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Synchrotron imaging reveals bone healing and remodelling strategies in extinct and extant vertebrates

DOI: 10.1098/rsif.2014.0277 DOI Help
PMID: 24806709 PMID Help

Authors: J. Anne (University of Manchester) , Nicholas Edwards (University of Manchester) , R A Wogelius (University of Manchester) , A. R. Tumarkin-deratzian (Temple University, Philadelphia) , William Sellers (University of Manchester) , Arjen Van Veelen (University of Manchester) , U. Bergmann (SLAC National Accelerator Laboratory) , D. Sokaras (SLAC National Accelerator Laboratory) , R. Alonso-mori (SLAC National Accelerator Laboratory) , Konstantin Ignatyev (Diamond Light Source) , Victoria Egerton (University of Manchester) , Phillip Manning (University of Manchester)
Co-authored by industrial partner: No

Type: Journal Paper
Journal: Journal Of The Royal Society Interface , VOL 11 (96) , PAGES 20140277 - 20140277

State: Published (Approved)
Published: July 2014

Open Access Open Access

Abstract: Current understanding of bone healing and remodelling strategies in vertebrates has traditionally relied on morphological observations through the histological analysis of thin sections. However, chemical analysis may also be used in such interpretations, as different elements are known to be absorbed and used by bone for different physiological purposes such as growth and healing. These chemical signatures are beyond the detection limit of most laboratory-based analytical techniques (e.g. scanning electron microscopy). However, synchrotron rapid scanning–X-ray fluorescence (SRS–XRF) is an elemental mapping technique that uniquely combines high sensitivity (ppm), excellent sample resolution (20–100 µm) and the ability to scan large specimens (decimetre scale) approximately 3000 times faster than other mapping techniques. Here, we use SRS–XRF combined with microfocus elemental mapping (2–20 µm) to determine the distribution and concentration of trace elements within pathological and normal bone of both extant and extinct archosaurs (Cathartes aura and Allosaurus fragilis). Results reveal discrete chemical inventories within different bone tissue types and preservation modes. Chemical inventories also revealed detail of histological features not observable in thin section, including fine structures within the interface between pathological and normal bone as well as woven texture within pathological tissue.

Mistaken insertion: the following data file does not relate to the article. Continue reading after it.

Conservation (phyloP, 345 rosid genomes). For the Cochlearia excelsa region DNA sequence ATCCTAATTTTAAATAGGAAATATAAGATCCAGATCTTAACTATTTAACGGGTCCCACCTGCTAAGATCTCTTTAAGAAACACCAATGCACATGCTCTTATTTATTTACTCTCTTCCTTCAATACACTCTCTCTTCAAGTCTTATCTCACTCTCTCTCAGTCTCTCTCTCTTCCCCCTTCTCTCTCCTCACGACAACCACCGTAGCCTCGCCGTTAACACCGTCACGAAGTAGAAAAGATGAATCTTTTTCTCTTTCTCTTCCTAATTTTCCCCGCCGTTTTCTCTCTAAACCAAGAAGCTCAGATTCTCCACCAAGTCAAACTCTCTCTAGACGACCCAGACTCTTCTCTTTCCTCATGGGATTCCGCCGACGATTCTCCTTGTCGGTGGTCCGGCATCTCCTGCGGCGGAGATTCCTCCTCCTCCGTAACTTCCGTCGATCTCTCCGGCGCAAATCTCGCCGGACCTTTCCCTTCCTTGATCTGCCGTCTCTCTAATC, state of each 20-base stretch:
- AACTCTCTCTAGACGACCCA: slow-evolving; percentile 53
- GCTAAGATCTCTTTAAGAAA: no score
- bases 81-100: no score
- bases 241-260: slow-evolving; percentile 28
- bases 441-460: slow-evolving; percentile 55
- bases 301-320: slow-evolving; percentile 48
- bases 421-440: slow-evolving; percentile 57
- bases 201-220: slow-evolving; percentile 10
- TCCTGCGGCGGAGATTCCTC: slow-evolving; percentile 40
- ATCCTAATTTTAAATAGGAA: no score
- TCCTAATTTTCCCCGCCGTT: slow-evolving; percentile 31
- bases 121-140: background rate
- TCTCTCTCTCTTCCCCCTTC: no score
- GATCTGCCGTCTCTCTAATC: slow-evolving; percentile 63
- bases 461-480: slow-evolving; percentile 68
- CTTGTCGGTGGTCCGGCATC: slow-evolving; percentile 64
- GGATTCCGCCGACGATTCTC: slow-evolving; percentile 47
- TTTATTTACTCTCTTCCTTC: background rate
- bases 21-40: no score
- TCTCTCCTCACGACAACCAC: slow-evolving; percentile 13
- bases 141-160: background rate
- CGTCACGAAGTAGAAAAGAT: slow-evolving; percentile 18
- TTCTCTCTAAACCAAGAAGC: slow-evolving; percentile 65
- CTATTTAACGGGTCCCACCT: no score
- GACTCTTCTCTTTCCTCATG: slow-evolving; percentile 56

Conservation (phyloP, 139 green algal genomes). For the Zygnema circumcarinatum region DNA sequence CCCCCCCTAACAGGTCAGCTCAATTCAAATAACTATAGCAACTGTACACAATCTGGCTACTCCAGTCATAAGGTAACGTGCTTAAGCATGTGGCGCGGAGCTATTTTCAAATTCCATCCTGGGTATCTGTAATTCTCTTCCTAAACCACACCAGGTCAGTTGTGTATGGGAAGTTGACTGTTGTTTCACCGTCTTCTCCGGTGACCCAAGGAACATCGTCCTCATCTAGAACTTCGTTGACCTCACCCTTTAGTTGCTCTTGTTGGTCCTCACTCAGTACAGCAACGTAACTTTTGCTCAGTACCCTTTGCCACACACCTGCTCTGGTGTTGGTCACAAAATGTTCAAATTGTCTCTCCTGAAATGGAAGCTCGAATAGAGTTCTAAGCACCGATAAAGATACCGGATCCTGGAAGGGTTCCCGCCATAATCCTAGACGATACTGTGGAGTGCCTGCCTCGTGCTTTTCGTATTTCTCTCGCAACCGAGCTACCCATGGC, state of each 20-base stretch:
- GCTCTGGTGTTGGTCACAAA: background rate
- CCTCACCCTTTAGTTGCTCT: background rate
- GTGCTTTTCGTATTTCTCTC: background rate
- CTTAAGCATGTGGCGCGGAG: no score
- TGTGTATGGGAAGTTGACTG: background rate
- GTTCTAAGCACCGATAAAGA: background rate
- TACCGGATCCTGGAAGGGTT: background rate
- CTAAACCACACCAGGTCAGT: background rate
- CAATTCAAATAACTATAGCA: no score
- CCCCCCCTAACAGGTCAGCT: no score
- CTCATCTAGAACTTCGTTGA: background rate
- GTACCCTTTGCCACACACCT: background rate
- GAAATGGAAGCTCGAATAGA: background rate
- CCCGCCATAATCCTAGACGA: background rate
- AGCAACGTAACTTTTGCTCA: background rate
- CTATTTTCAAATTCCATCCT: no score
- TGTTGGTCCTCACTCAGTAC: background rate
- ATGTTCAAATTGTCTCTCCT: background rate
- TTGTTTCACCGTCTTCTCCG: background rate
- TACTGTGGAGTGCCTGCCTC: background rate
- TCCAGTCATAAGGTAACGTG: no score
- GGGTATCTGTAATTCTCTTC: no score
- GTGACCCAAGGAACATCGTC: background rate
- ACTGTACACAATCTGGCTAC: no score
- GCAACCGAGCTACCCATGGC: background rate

Subject Areas: Environment, Materials, Biology and Bio-materials

Instruments: I18-Microfocus Spectroscopy

Other Facilities: SSRL